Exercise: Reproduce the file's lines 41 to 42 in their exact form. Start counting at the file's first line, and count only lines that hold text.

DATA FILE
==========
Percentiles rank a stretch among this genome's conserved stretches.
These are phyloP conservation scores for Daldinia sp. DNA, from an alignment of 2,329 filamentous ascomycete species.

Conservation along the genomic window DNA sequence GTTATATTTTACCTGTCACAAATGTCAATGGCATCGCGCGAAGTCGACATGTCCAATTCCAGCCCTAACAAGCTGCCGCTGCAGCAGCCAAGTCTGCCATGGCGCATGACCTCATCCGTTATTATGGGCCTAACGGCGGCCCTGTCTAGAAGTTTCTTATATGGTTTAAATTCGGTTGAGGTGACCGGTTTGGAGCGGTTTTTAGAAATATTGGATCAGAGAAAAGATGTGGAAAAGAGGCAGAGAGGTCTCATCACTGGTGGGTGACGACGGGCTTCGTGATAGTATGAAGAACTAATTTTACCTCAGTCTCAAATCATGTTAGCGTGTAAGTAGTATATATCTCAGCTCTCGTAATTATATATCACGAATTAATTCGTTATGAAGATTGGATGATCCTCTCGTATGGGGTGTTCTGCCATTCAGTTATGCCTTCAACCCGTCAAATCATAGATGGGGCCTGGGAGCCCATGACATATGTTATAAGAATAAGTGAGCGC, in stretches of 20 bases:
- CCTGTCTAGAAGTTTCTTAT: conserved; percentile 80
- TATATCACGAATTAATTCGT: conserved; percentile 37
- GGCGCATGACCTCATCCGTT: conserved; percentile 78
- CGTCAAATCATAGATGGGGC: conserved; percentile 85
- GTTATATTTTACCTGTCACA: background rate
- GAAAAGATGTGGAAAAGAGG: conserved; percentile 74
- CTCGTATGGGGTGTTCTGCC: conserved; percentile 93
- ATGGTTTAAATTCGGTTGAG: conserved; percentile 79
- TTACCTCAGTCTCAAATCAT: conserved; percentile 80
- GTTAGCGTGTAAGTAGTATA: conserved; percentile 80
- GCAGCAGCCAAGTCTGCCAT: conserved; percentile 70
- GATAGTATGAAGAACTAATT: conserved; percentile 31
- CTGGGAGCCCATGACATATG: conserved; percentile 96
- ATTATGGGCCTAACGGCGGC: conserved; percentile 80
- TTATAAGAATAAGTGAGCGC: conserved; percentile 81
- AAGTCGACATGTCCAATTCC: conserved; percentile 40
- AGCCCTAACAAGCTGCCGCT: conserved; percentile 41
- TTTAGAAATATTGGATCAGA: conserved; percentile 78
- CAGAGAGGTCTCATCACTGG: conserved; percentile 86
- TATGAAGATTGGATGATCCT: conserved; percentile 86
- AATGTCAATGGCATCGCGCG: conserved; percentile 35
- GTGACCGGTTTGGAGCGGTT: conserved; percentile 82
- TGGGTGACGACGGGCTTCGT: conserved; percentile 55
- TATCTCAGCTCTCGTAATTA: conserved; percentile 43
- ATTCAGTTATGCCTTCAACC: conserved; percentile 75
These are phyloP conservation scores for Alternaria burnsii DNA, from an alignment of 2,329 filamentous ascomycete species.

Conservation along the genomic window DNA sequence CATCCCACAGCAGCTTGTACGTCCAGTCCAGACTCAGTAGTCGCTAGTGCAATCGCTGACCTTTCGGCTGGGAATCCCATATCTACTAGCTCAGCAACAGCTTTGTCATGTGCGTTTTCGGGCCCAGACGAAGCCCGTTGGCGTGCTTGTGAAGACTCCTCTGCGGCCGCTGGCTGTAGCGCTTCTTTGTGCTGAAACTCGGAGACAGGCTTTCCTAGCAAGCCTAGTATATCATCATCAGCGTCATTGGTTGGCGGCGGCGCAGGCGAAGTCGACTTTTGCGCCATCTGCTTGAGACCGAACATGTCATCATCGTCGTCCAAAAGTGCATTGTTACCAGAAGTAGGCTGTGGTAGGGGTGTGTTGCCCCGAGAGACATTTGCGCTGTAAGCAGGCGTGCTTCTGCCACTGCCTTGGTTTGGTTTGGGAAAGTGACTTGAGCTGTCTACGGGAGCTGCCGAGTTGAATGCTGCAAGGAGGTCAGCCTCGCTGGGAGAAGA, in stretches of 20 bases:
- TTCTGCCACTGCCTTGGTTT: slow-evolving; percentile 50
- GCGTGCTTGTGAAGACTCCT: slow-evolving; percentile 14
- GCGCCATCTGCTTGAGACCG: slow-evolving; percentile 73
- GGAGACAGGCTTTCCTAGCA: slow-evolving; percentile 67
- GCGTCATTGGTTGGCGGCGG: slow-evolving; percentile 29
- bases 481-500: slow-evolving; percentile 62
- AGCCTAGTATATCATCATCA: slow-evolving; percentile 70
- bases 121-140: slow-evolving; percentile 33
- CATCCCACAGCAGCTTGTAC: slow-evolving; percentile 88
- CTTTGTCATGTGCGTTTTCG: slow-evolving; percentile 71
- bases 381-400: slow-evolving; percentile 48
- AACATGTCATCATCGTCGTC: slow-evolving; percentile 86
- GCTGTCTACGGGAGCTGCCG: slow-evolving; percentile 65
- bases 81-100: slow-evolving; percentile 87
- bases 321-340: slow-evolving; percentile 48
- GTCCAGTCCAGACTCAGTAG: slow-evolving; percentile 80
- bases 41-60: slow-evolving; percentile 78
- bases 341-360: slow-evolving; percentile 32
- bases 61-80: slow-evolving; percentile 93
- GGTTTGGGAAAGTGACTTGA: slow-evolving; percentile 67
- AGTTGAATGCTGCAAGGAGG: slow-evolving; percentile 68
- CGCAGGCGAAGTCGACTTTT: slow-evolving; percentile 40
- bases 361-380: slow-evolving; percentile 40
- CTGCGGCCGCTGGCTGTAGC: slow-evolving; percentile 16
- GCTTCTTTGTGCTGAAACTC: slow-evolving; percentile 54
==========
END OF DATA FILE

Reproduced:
- bases 381-400: slow-evolving; percentile 48
- AACATGTCATCATCGTCGTC: slow-evolving; percentile 86